When the Årsjö’s first arrived to work with the Ama people, there were no Christians. That fact didn’t change for the first six years they worked there. In the seventh, the first person – one of the men working with them on the translation – chose to believe in Jesus.
As the message spread and more people started to follow Jesus, there was one big issue that needed addressing: spirits.
Sören and Britten Årsjö looked in amazement at the young woman lying on their porch, as Albert, one of Ama translators, pleaded with them. “Please, you must do something!”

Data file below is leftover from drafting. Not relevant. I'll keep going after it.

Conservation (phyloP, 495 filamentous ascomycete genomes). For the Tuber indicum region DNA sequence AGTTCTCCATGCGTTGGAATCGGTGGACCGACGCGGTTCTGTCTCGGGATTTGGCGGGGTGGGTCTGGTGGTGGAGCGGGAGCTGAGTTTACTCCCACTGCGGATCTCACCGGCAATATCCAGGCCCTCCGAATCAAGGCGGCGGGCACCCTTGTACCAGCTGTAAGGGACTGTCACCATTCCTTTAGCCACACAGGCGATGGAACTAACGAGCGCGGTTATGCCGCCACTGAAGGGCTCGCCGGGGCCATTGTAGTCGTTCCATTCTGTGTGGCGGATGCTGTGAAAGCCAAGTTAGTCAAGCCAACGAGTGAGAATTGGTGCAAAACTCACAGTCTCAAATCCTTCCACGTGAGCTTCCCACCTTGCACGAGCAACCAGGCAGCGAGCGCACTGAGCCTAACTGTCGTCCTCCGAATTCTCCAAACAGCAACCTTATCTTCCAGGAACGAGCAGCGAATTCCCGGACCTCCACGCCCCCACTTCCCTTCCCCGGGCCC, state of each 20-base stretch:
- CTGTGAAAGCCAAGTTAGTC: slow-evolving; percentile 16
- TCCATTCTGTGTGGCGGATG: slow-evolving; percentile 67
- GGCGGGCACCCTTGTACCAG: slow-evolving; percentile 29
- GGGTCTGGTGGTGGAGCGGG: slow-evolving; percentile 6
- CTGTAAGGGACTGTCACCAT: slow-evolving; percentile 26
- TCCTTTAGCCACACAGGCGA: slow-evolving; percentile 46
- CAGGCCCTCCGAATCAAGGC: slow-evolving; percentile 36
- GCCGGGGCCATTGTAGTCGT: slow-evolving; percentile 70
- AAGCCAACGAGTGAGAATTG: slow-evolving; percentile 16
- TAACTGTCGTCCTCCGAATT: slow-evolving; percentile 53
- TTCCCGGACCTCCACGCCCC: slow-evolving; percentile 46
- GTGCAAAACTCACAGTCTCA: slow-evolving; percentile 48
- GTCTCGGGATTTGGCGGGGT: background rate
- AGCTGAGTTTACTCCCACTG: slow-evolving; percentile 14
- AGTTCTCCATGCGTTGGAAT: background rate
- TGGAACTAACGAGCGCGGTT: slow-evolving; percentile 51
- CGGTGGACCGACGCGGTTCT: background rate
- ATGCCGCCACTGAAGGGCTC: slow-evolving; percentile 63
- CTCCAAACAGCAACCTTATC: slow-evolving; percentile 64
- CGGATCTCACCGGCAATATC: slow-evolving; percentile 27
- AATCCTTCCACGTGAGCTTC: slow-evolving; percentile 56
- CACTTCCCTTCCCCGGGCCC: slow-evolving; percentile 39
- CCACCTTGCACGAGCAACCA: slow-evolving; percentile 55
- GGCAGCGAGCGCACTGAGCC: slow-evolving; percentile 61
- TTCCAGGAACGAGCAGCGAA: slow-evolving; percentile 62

In traditional Papua New Guinean beliefs, the practice of sorcery and fear of the spirits govern daily life. In Ama, the word, popuwa, meant “evil spirit;” there was no such thing as a “good spirit.” A cursed person was doomed to die within three days—and if he or she told anyone, death would be immediate.
So, when Albert’s cousin courageously told him she’d been cursed, he acted immediately. They all gathered around the girl and began praying fervently, as well as administered antibiotics to help counteract any potential infection caused by the custom of inserting bone fragments into the sorcery victim’s body. They waited and prayed and waited, the whole village watching. Would she die? Or would this God be more powerful than sorcery and spirits?
Find out what happened to the girl and to the Ama community on Catherine’s blog.
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